A new documentary set to air next week focuses on Venus Williams' fight to close the gender pay gap in the world of tennis.
The tennis player's story captured the European public beginning in 2005 when she challenged the long-standing practice of paying women tennis players less money than men at Wimbledon, the oldest tennis tournament in the world.
"I don't think it's fair. I feel that tennis is a premiere sport for women, so we have to set an example here," Williams says in the documentary.
Williams lobbied the British parliament for financial parity. Wimbledon eventually relented in 2007, the same year Williams became the first women's champion to earn as much as the men's winner, Roger Federer.
"It was really not so much about the difference in pay as it was about the fact that there is a difference in pay," Ava Duvernay, director and screenwriter of the film, said Monday on Morning Joe. "Venus didn't like that, and she did something about it."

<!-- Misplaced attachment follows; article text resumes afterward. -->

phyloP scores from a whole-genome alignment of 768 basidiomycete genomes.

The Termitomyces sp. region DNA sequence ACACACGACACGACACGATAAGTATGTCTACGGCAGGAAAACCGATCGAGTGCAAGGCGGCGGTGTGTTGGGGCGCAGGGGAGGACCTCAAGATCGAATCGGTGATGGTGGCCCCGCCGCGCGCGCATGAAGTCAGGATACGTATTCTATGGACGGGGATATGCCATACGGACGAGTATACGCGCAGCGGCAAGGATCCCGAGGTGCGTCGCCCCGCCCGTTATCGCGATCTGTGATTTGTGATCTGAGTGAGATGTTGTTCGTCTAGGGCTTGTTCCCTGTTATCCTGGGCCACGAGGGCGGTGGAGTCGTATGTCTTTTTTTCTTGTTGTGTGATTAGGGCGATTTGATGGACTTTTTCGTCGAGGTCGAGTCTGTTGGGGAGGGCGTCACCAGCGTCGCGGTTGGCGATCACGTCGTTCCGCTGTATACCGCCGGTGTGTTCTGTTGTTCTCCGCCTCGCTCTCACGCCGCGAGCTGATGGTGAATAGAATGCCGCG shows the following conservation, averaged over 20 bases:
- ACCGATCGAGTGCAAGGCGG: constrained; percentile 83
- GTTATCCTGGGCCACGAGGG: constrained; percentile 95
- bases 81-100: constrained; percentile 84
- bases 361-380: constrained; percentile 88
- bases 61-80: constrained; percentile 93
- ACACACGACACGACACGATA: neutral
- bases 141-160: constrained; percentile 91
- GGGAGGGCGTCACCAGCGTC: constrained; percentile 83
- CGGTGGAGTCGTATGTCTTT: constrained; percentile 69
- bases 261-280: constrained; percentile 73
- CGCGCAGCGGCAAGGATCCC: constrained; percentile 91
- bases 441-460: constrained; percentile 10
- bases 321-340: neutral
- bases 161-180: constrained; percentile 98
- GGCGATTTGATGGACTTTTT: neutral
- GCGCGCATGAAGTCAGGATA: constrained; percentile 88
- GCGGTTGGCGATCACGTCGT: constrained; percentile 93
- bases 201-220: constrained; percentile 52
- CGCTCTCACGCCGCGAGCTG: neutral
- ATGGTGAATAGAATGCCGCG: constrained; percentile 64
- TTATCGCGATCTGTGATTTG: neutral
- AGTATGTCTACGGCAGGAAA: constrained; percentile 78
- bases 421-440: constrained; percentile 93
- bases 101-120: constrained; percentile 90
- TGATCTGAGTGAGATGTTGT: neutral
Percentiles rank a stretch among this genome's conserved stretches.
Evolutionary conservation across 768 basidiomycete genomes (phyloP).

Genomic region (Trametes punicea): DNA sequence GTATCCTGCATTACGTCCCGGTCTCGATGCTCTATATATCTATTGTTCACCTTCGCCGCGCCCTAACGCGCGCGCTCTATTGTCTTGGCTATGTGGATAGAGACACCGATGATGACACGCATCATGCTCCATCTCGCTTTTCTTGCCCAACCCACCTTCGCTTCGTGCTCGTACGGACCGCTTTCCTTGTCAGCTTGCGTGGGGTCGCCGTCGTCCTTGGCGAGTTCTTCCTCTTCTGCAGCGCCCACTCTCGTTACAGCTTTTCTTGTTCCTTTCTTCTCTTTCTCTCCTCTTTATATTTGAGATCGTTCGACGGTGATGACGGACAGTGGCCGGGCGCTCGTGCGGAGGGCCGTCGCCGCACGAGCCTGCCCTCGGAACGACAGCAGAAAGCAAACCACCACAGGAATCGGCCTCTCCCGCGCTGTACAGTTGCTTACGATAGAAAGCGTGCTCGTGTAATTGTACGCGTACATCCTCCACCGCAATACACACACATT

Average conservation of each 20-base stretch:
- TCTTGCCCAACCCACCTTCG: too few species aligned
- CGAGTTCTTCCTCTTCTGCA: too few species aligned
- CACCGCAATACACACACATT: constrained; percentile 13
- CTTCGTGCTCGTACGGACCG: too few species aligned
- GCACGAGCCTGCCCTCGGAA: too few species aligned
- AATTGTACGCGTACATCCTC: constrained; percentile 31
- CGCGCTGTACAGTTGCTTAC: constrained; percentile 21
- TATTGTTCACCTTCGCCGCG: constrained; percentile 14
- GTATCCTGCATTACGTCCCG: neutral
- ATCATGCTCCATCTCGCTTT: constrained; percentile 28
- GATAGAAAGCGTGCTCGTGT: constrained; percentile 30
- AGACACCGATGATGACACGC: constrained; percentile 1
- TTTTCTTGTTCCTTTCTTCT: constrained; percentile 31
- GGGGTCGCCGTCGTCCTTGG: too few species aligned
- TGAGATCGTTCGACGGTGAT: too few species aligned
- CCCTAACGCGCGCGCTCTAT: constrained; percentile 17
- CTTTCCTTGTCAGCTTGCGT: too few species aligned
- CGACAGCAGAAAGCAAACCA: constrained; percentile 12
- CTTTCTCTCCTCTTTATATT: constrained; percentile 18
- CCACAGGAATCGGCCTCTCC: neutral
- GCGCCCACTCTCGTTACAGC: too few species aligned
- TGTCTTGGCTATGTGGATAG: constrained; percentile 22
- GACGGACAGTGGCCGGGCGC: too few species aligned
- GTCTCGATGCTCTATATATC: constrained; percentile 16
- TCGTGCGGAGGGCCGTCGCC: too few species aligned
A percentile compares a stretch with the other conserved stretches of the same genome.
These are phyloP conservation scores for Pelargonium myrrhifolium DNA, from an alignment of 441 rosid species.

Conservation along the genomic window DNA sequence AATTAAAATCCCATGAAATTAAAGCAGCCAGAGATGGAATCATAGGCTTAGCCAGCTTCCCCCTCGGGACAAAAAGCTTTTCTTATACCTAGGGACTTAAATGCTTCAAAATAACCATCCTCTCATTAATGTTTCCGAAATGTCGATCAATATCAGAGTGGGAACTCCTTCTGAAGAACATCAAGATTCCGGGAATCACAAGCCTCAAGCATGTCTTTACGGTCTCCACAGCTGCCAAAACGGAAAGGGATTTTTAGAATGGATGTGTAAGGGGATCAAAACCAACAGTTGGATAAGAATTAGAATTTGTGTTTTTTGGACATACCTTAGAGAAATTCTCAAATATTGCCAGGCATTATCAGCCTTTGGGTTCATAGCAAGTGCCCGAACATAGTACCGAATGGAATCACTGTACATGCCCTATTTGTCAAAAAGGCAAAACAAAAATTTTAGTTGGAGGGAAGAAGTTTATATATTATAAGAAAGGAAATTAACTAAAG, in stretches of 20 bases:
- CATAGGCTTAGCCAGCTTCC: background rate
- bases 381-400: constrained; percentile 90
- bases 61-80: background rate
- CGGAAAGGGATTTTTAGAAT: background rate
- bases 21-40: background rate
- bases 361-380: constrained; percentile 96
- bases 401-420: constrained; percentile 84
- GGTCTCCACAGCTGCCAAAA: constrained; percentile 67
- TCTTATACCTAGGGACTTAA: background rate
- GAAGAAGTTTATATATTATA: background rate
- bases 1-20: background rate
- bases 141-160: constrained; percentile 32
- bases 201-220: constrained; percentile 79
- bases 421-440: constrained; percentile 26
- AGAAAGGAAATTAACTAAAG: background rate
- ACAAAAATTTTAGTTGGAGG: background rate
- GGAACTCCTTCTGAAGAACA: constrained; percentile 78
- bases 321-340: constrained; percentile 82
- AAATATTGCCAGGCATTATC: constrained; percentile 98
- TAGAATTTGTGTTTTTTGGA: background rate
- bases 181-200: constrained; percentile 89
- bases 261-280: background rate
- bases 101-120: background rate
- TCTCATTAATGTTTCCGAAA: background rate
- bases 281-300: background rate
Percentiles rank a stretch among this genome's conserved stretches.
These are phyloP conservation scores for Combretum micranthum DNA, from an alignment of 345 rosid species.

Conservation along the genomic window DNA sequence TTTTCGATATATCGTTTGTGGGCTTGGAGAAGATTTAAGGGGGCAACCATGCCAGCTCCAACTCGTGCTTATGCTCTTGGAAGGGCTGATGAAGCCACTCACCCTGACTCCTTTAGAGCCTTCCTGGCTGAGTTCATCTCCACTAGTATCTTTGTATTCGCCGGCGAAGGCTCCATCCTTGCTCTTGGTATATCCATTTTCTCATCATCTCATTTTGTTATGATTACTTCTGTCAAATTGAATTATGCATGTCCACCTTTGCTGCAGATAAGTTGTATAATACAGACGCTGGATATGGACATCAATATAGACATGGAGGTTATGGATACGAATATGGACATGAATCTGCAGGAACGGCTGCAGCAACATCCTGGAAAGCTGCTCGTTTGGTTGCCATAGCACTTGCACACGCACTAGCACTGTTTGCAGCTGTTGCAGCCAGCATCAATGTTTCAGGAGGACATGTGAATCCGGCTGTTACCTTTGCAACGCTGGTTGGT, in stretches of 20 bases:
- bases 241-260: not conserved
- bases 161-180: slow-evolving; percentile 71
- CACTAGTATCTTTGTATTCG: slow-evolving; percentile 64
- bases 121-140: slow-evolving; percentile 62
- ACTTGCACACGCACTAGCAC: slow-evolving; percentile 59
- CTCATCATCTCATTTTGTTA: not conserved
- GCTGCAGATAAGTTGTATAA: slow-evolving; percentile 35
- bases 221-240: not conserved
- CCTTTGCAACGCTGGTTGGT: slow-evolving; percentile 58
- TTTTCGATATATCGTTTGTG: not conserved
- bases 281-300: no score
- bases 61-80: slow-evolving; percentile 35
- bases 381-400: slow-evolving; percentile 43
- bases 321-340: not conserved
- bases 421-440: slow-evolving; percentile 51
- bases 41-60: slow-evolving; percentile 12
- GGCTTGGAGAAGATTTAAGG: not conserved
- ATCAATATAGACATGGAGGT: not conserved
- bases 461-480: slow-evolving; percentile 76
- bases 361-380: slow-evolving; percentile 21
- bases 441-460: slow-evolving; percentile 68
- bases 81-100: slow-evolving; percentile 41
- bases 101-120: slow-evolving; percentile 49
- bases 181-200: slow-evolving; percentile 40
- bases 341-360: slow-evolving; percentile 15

But overall, women are still far from reaching pay parity with men. House Republicans earlier this year blocked a vote on legislation seeking to close loopholes in the half-century old Equal Pay Act. Women still earn $0.77 to every dollar earned by a man.
Male tennis players are notably absent in the documentary's interviews, and none of them joined Williams' and the Women's Tennis Association's fight.
"Most of the male champions and male athletes at the time and even now—all of whom refused to be interviewed for this—did not support this idea of equalizing," Duvernay said. "You get to the notion of, it's not going to hurt you if it's equal, so why can't it not be?"
"The men opposed it," she added. "There were a number of male players who were very vocal about the fact that they thought the women's game was not as interesting."
Williams withdrew from this year's Wimbledon tournament because of a back injury.
Venus Vs. airs July 2 on ESPN at 8 p.m.